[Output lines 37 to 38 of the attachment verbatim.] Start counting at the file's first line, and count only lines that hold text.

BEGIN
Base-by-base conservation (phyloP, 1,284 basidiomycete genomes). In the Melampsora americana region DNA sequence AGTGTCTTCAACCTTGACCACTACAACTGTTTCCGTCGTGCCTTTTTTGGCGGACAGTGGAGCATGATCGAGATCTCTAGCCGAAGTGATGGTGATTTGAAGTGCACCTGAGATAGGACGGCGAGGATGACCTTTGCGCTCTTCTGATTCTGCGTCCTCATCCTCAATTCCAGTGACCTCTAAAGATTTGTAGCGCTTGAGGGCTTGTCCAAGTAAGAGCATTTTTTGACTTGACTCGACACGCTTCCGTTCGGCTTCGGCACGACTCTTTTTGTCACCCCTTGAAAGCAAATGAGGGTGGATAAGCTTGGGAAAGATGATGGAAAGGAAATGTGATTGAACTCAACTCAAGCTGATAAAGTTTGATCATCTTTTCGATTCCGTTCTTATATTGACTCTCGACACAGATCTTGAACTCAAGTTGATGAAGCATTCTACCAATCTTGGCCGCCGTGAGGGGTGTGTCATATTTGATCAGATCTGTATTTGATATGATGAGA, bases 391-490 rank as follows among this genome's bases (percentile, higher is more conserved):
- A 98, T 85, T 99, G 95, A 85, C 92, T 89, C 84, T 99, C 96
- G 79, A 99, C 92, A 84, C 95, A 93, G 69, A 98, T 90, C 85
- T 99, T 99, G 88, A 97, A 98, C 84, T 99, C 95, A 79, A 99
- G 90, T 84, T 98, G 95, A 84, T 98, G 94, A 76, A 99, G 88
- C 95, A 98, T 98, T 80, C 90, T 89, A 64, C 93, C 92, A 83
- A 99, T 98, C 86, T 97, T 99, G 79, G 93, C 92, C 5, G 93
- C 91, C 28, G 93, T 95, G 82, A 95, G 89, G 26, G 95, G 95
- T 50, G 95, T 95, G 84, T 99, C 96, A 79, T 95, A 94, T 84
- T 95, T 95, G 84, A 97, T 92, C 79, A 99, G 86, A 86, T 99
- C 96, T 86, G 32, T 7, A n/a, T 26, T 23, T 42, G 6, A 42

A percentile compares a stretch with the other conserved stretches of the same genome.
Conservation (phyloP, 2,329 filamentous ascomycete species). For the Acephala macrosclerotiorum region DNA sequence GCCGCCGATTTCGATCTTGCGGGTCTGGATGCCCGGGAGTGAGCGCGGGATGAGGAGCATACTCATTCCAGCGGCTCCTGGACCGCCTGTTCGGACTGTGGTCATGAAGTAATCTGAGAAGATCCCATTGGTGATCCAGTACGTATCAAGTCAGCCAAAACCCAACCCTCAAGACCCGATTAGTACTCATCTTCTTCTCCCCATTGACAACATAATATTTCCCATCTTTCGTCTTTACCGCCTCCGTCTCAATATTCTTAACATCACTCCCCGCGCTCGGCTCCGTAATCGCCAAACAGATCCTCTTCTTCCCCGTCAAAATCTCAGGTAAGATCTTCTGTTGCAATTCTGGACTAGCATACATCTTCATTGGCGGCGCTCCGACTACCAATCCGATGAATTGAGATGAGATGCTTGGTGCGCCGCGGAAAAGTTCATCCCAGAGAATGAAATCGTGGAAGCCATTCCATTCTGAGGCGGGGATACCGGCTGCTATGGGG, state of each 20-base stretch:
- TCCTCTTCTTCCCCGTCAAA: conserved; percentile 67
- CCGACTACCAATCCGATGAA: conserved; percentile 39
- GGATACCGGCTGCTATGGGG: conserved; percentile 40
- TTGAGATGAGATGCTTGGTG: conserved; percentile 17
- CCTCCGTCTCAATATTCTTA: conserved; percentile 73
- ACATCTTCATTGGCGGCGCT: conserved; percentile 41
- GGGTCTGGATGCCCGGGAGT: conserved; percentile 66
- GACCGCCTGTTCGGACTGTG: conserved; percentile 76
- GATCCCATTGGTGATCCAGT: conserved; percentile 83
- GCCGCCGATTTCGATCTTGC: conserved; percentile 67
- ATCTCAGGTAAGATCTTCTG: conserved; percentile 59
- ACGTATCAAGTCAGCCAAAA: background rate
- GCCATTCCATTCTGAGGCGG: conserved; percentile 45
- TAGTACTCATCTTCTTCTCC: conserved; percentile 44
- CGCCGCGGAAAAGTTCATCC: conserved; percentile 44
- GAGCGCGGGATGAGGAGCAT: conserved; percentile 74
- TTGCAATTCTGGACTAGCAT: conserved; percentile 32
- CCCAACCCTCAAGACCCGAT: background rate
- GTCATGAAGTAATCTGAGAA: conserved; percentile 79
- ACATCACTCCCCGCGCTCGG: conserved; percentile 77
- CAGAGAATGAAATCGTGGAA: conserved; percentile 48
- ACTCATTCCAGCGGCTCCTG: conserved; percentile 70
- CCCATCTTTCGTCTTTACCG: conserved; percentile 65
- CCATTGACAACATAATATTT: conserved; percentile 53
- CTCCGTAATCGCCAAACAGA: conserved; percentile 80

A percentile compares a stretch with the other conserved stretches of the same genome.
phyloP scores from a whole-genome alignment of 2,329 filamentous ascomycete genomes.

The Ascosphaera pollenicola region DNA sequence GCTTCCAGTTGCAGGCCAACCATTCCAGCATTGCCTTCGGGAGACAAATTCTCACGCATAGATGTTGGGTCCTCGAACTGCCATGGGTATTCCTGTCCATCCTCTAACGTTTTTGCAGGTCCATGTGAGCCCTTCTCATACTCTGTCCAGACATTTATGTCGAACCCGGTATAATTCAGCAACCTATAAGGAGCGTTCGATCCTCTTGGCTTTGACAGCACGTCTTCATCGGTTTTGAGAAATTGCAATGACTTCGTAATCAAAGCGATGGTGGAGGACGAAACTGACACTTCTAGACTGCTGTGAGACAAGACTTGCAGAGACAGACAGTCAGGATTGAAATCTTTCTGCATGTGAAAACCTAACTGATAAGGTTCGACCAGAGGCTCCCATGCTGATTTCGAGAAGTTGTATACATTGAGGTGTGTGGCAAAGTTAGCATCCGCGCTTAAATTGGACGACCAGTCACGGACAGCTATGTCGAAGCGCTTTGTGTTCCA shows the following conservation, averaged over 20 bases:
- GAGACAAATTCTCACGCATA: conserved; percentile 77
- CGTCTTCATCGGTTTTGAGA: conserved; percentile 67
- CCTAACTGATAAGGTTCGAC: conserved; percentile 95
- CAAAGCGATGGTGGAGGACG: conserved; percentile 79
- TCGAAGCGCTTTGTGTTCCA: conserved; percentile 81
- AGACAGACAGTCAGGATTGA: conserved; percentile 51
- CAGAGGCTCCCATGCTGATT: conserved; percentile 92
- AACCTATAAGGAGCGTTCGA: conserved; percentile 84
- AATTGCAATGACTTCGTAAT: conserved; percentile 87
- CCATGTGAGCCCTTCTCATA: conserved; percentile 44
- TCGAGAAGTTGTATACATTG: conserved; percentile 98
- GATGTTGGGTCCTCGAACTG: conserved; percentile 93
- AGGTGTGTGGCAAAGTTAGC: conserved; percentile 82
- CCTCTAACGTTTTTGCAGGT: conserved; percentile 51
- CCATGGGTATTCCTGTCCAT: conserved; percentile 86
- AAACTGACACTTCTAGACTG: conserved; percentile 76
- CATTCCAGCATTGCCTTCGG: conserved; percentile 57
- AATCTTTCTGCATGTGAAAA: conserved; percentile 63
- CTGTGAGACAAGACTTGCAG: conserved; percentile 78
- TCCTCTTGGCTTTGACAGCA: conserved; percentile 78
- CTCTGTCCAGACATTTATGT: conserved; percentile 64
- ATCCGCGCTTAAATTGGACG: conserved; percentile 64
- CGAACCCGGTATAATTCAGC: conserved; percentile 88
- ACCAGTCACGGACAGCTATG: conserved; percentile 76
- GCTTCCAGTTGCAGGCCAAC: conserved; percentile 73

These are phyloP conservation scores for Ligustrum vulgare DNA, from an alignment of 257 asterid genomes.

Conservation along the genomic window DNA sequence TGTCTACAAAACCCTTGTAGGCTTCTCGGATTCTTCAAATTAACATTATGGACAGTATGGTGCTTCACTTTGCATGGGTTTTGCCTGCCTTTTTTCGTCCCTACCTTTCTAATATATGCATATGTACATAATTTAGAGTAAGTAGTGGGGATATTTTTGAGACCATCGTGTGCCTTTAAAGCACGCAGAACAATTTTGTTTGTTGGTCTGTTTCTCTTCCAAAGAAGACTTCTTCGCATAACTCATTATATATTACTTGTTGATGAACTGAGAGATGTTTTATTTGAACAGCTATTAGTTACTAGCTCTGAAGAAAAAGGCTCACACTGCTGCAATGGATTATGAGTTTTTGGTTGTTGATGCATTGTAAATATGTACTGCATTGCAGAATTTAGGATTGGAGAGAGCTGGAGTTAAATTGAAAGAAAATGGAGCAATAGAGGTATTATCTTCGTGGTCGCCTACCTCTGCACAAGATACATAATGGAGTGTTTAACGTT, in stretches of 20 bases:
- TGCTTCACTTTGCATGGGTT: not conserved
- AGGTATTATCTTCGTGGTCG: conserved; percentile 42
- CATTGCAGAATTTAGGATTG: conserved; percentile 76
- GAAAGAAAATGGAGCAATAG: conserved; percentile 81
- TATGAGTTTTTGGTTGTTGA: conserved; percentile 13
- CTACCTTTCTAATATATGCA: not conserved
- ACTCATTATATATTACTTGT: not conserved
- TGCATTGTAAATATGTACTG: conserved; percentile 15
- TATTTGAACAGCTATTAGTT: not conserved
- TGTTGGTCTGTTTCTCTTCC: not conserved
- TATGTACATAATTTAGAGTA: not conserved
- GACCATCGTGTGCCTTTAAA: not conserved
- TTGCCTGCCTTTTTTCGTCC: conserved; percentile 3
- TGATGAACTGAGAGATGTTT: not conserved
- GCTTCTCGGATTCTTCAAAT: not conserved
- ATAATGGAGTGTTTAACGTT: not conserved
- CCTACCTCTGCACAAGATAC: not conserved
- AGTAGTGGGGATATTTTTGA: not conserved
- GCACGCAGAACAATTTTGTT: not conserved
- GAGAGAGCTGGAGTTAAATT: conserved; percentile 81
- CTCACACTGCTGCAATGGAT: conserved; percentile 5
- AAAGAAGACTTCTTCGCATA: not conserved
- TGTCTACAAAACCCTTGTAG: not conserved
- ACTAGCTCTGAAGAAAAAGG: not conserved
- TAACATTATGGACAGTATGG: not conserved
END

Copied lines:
- CCATTGACAACATAATATTT: conserved; percentile 53
- CTCCGTAATCGCCAAACAGA: conserved; percentile 80